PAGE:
Young athletes are hitting the field year-round and giving it their all during practices, games and competition. That dedication and drive may be leading to an increase in knee injuries. And as athletes are playing more sports year-round, parents want to know how they can help keep their children healthy and safe.
Troy Smurawa, M.D., Director of Pediatric Sports Medicine at the Children’s Health℠ Andrews Institute for Orthopaedics and Sports Medicine, shares his insight on common causes of knee pain and ways to prevent injuries in young athletes.
What sports tend to cause more knee injuries?
“We see athletes from many different sports. We have found that knee injuries really involve those sports where there is a lot of high impact and collision, or where there is a lot of quick starting and stopping or changing of direction,” Dr. Smurawa says. “Sports that involve landing from a high area may also be more likely to injure the knee.”
These types of sports may include:
- Competitive cheerleading
What are common knee injuries in young athletes?
“Knee injuries are often a result of either overuse or an acute injury from sudden impact or collision,” Dr. Smurawa explains. “Acute injuries include sprains and strains, and sometimes even torn ligaments or fractures. Overuse injuries may include patellofemoral pain syndrome, tendonitis or patellar tendinitis.”
Common knee injuries in young athletes include:
Patellofemoral pain syndrome
Patellofemoral pain syndrome, also called runner’s knee, is a common cause of knee pain. If your child is regularly complaining of pain in the front of his knee, he may be suffering from this knee injury that is often caused by overuse.
Tendinitis refers to the inflammation and swelling of the tendons. Patellar tendinitis affects the patellar tendon, which runs from the patella (knee cap) to the tibia (shinbone). Osgood-Schlatter disease and pain at the front of the knee can be a cause of tendinitis.
Torn ligaments and cartilage injuries
Injuries to the ligaments and cartilage tend to result from sudden impact and collision, such as in football or soccer. The most common ligament injury is a tear or sprain to the anterior cruciate ligament (ACL) or medial collateral ligament (MCL). While injuries to the ACL may require surgery, a sprained MCL can often be treated with rest, strengthening and rehabilitation.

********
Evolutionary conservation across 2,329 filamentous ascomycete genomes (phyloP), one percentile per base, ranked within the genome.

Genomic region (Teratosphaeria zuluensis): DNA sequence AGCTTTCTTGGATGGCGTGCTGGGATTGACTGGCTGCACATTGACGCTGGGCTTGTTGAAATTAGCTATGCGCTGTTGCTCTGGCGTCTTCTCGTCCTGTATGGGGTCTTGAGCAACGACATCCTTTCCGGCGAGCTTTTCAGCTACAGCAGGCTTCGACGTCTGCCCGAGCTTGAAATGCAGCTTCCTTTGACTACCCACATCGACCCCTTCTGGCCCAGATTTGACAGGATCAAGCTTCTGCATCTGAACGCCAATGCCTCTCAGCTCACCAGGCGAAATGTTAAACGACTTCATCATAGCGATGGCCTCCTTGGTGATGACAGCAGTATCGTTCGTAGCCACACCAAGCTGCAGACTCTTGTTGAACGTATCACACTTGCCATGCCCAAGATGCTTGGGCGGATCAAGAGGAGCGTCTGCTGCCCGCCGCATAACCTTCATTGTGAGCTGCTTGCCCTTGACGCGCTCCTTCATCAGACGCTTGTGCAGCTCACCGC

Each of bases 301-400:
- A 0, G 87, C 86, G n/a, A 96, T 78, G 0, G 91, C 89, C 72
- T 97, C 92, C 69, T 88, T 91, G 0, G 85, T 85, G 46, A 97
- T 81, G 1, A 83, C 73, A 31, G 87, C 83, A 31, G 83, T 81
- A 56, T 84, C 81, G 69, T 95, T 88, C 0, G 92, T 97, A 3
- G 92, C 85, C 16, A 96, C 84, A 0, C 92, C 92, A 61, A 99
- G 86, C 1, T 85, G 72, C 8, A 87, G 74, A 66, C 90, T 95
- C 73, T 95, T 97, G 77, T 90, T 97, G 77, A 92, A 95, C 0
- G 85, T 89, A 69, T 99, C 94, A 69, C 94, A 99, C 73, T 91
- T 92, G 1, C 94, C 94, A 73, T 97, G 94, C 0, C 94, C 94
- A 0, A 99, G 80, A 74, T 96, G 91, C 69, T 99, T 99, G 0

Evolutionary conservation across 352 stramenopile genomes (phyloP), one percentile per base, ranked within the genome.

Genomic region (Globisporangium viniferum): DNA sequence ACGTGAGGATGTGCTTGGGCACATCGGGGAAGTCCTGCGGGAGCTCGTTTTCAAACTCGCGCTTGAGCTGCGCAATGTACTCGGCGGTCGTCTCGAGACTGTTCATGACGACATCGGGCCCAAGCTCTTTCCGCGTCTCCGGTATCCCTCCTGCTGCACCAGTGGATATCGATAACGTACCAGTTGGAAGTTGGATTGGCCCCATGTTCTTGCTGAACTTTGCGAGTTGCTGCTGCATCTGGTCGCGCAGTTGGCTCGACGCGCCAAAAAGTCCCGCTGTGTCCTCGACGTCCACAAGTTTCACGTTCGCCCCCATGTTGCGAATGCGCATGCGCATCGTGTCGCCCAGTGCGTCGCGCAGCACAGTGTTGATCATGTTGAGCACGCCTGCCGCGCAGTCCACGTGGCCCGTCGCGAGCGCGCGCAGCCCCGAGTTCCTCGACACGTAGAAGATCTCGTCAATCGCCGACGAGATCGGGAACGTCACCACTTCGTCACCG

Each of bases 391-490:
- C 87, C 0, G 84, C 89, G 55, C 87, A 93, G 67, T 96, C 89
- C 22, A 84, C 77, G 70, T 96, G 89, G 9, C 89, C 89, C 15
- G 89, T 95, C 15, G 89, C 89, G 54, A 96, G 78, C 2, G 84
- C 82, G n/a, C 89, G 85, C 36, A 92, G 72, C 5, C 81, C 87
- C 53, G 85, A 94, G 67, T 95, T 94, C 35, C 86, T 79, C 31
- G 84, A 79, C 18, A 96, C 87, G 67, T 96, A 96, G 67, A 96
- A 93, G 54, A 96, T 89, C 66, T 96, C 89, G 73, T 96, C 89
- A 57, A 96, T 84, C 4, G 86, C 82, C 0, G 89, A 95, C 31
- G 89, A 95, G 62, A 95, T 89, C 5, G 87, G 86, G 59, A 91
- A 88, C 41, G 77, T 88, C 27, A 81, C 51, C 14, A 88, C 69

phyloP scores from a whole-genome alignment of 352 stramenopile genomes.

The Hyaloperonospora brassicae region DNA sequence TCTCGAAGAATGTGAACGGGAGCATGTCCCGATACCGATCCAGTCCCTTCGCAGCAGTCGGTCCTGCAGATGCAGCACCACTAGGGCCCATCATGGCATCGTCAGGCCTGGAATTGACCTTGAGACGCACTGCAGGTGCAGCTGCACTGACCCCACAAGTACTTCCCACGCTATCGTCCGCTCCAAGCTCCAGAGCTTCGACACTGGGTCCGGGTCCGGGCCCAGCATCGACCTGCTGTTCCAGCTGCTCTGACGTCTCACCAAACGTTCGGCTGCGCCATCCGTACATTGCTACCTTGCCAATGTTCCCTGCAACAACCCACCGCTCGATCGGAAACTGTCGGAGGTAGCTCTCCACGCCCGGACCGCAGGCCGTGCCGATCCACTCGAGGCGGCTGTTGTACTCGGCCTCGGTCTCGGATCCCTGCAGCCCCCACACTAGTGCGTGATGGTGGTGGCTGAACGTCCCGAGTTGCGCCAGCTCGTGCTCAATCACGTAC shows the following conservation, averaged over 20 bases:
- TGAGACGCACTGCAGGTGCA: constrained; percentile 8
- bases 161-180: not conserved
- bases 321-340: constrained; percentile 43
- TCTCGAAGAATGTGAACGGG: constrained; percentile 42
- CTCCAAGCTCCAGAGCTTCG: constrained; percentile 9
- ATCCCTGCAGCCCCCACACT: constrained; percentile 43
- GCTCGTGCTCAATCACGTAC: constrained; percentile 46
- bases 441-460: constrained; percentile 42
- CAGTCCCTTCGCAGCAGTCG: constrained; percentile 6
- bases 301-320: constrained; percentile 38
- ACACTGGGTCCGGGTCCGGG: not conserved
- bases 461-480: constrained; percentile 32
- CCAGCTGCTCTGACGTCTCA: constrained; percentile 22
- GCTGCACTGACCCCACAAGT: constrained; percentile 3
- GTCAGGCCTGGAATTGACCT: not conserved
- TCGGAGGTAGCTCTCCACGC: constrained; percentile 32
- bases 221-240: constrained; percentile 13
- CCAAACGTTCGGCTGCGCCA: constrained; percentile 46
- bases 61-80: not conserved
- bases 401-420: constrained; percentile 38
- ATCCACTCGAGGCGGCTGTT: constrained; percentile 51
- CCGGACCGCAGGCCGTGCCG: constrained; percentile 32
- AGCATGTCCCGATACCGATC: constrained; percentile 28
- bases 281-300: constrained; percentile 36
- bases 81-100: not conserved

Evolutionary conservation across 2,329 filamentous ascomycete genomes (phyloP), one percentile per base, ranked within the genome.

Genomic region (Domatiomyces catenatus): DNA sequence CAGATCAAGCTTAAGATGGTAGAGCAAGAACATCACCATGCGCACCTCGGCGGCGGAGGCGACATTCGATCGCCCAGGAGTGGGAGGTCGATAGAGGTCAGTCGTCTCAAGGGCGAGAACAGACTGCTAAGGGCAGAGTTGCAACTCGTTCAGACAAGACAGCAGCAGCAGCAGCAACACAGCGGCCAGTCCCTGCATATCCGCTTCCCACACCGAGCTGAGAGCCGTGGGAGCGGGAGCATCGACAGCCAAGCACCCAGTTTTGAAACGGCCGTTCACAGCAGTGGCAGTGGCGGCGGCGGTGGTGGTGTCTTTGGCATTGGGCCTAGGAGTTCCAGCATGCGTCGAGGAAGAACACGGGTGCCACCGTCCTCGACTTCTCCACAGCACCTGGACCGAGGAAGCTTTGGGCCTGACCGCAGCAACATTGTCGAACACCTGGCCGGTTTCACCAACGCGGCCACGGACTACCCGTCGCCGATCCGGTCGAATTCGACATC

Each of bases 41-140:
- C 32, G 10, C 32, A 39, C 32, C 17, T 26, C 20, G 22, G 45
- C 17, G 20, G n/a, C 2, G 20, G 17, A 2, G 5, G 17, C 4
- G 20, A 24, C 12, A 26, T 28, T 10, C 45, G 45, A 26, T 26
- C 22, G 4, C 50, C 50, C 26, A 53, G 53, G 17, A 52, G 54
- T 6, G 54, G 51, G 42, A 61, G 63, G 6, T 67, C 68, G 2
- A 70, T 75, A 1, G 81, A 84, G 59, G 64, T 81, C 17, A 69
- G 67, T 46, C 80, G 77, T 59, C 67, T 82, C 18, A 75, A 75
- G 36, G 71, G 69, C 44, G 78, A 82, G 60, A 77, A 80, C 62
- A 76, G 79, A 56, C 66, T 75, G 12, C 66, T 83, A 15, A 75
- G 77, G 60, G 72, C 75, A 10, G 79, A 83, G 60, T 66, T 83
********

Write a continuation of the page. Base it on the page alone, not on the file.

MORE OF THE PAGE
Knee fractures are rare among young athletes. However, there is a risk of injury to the growth plate in the knee. Be sure to have all injuries that keep your child from bearing weight on his or her leg, or those that do not improve over a few days, evaluated by a doctor.
How are knee injuries treated?
“Fortunately, most knee injuries tend to heal on their own with a little rest and care at home,” Dr. Smurawa says. “If pain persists over a few days and doesn’t seem to be improving, contact your pediatrician for an initial evaluation. You may then need to see a sports medicine or orthopedic specialist depending on that evaluation and diagnosis.”
When sports injuries occur, Dr. Smurawa and his team recommend keeping a simple word in mind – PRICE:
- Protect the knee: Take your athlete out of the practice, game or meet. Use a brace or crutches if necessary.
- Rest: Avoid high-impact sports. Try a sport like swimming or biking while your injury heals. Ease yourself back into your sport as you begin to feel better and avoid the temptation to overdo it.
- Ice: Apply ice for 20-30 minutes every 2-4 hours to help reduce pain and swelling.
- Compression: Wrap the knee with a compressive bandage or knee sleeve to help reduce swelling.
- Elevate: Put a pillow under the knee to raise it above the heart, which also helps reduce swelling.
If the injury and pain doesn’t improve, your child’s orthopedic physician will design a treatment plan that effectively addresses pain and the underlying cause of injury. Treatments, in addition to continuing PRICE, may include:
- Physical therapy and/or rehabilitation
- Functional knee brace
- Exercises with stretching
Can knee injuries be prevented?
“There’s no way we can completely prevent a sports knee injury, but we can do a lot of things to reduce the risk of knee injuries,” says Dr. Smurawa.
His advice on helping your child avoid knee injuries includes:
- Wear the right shoes. This is a simple, and effective, way of protecting your child. Inserts may also help improve gait and stance.
- Encourage your child to play her skill set, rather than placing pressure on her to “play up” a level.
- Consider the playing environment. Run on a synthetic track or soft surface. Make sure all playing fields are properly maintained and free of objects. Inspect all courts and clean up any debris or water before play begins.
- Start a conditioning program, like the Sports Performance program powered by EXOS at Children’s Health Andrews Institute. This program teaches athletes the skills and strength training they need to use their bodies correctly and avoid injury.
Address issues when they arise
It can be easy to brush off aches and pains as something that goes along with playing sports. However, pain is the body’s way of telling you something isn’t right.
If your child complains of knee pain for a few days, or there are obvious signs of injury, such as swelling, redness or tenderness, contact your pediatrician. Your child’s doctor may want to refer you to an orthopedic or sports medicine specialist for further evaluation or treatment.
The only pediatric institute of its kind in Texas, the Children’s Health Andrews Institute for Orthopaedics and Sports Medicine aims at reducing the number of children being sidelined from injury. Learn more about our programs and services.
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